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Thanks for signing on. I’m Bob Carkhuff, and this is Freedomblog.
The theme for today is Secrets of Positioning in the Market.
For thinking people, this means that Generative-driven Innovation is the most powerful positioning in the marketplace.
One of the secrets that Jack Kelly, who was head of Development in IBM’s R & D system, told over and over was about the relationships among the Watson Center, the Advanced Systems Design, and the Marketing arm; e.g., the relationships between the Generators, Innovators, and Commercializers which we labeled “The GIC System.”
The relationships between the Generators at the Watson Center and the Innovators at Advanced Systems Design were antagonistic. The Generators viewed themselves as the ruling “thinkers” who had no real responsibility for creating the market. The Innovators, in turn, viewed their roles as making the transfers of generative breakthrough ideas into the real world technological needs which create the market. In the vision of the Generator, the Innovators were “Hijackers” of the ideas of others. In the vision of the Innovators, the Generators were “Lords of the Ideal and Peasants of the Real.”
As antagonistic as were the relations between the Generators and Innovators, the relations between Innovators and Commercializers were still more adversarial—nearly violent. Once the Innovators had ownership of technological transfers, they shepherded them like their children. The Marketers, in turn, were interested only in consumer responsiveness: did the customers embrace the product? Did the customers use the product effectively? The Marketers were tuned-in to the customers, while the Innovators were thrilled with the technologies.
It was a simple step from developing the “GIC System—Generators, Innovators and Commercializers” to positioning in the marketplace (Figure 2). IBM positioned itself as Generative Innovator. This means that they applied and commercialized the breakthroughs that they generated. Basically, they “owned” the customer base that was oriented toward immediate innovation with the prospect of long-term generativity.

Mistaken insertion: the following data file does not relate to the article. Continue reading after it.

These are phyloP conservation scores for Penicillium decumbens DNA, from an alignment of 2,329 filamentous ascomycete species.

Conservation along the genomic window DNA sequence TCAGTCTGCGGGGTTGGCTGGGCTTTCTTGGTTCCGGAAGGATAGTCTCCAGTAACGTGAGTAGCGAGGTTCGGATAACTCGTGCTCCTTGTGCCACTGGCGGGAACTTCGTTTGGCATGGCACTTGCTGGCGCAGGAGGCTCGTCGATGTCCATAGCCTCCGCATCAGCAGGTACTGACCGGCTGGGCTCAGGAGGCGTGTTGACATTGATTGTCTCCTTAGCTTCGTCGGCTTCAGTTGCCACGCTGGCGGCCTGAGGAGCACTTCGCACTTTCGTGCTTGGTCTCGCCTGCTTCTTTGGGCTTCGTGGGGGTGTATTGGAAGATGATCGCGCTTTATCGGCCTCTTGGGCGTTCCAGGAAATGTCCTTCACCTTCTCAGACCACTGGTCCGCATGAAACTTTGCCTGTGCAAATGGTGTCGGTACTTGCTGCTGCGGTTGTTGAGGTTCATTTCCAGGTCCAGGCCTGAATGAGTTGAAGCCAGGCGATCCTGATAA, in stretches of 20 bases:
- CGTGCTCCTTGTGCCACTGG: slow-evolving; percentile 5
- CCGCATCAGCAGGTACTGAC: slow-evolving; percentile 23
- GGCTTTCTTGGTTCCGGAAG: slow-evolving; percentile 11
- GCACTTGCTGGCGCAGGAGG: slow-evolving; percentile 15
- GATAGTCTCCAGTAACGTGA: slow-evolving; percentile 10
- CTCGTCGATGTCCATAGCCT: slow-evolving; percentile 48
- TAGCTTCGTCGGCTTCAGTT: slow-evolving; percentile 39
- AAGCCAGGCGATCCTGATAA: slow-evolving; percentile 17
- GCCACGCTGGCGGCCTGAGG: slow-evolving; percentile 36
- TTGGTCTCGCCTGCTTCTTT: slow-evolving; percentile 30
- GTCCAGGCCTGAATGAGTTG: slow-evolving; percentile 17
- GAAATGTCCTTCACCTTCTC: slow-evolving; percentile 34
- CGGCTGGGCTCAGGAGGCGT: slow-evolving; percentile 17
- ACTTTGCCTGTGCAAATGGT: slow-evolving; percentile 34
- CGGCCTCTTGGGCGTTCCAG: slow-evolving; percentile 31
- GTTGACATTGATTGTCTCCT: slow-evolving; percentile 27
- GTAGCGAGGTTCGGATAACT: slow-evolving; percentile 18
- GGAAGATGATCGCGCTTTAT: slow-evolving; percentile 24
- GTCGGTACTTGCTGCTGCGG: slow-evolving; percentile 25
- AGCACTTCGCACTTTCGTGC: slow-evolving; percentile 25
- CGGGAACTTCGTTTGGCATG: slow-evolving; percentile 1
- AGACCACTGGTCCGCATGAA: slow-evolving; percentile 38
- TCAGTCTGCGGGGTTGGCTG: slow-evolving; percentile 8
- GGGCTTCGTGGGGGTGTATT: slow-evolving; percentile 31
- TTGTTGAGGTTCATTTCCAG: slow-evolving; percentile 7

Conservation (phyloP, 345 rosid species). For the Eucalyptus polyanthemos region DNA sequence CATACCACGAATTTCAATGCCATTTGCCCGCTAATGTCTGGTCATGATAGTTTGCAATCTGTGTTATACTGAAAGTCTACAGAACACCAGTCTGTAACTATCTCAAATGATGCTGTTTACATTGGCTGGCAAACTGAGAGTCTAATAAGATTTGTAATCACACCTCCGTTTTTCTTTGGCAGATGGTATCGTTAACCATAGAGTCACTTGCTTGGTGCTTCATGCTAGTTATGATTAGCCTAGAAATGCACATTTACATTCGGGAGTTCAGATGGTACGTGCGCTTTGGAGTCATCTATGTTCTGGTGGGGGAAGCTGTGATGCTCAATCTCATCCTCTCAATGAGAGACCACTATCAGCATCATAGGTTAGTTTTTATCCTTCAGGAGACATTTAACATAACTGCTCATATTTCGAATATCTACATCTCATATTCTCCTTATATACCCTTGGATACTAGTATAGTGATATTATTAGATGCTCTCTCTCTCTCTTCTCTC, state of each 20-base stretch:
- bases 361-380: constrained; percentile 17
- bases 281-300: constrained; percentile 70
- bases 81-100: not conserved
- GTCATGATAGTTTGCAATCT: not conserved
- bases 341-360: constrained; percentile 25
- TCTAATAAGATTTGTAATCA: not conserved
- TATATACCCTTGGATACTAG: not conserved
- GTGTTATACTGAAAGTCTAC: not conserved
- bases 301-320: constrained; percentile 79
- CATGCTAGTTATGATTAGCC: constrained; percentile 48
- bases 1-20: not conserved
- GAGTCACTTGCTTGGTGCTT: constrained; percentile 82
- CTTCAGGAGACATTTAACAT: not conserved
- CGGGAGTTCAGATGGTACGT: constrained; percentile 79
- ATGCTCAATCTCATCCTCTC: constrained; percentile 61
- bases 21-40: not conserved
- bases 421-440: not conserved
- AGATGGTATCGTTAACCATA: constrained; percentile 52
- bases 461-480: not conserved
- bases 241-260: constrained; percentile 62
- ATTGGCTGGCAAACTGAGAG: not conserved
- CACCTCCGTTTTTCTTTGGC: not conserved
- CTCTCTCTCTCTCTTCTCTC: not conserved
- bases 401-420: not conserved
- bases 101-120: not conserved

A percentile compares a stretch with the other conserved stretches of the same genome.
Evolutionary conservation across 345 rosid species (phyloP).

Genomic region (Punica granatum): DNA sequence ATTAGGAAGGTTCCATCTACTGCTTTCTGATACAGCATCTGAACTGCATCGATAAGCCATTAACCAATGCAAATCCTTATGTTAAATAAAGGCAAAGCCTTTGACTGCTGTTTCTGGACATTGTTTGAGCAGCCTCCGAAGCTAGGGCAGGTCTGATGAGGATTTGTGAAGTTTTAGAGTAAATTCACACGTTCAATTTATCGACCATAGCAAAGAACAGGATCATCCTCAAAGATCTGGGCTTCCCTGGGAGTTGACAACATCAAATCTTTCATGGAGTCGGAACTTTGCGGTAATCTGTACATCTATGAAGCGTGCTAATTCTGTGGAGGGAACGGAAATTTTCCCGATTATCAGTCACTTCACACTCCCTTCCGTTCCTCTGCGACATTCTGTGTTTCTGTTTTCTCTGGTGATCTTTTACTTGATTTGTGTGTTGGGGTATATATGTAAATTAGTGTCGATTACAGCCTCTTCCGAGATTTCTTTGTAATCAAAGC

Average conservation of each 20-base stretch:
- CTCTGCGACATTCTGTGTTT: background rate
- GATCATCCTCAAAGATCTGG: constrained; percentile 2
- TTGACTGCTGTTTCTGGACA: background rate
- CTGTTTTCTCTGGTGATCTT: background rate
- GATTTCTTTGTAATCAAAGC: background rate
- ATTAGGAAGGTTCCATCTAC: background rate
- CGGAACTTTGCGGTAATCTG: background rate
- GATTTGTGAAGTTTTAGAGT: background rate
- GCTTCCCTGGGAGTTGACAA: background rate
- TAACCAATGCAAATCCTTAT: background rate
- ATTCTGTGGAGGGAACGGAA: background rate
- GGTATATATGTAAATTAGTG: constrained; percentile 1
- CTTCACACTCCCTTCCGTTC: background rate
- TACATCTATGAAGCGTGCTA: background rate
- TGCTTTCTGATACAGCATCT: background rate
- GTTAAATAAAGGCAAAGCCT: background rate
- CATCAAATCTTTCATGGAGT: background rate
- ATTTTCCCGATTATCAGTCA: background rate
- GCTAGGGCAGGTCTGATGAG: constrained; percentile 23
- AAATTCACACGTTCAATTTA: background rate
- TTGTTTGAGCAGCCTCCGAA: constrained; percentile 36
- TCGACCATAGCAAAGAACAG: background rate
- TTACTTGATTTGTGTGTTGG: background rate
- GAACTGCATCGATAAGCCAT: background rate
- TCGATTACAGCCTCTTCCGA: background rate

The real genius of Tom Watson, Sr., was to relate these otherwise mutually exclusive entities into one system—“The GIC System.” Watson defined the “cellular bonding tissue” for the essential secrets of success. Through continuous interdependent processing, the resolution of technological crises became the foundation for generating new technologies.
During the three decades of the “Golden Age of IBM,” Watson applied his international trade perspective of ongoing “GIC Relations” to his business: “Internal productivity through operational relatedness!”
Sadly, this principle of relatedness is, itself, no longer in operation!
Carkhuff, R. R., et al. The Freedom Wars. Amherst, MA: HRD Press, 2004.
The issues of globalization, jobs, and education for the 21st century Global Economy converge upon the phases of The GICCA Curve. Succinctly, America resolved all of these issues in continuous and interdependent processing for a bountiful and expanding future with “GIC Systems.”
- Generative or “breakthrough” research by the likes of IBM’s Watson Center and the old AT&T Bell Labs;
- Innovative contextual “transfers” of these breakthroughs by laboratory-based industries such as Microsoft and Intel;
- Commercial applications of these innovations by consumer-responsive businesses such as General Electric and Westinghouse.
These “GIC Systems” sustained and grew the American economy throughout the second half of the 20th century. In this context, the U.S. was the hope—not only for its citizenry—but for the peoples of the world. Indeed, the U.S. is The Multicultural “Experiment for the World:” if things work here, they can work anywhere.
Signing off for Freedomblog, this is Bob Carkhuff.
Remember, We the People, Generative Innovators is the most powerful positioning in the marketplace. Think about it!
We invite your comments. Send to Bob@Freedomblog.com.
“May the road rise to meet you
And the wind be at your back.”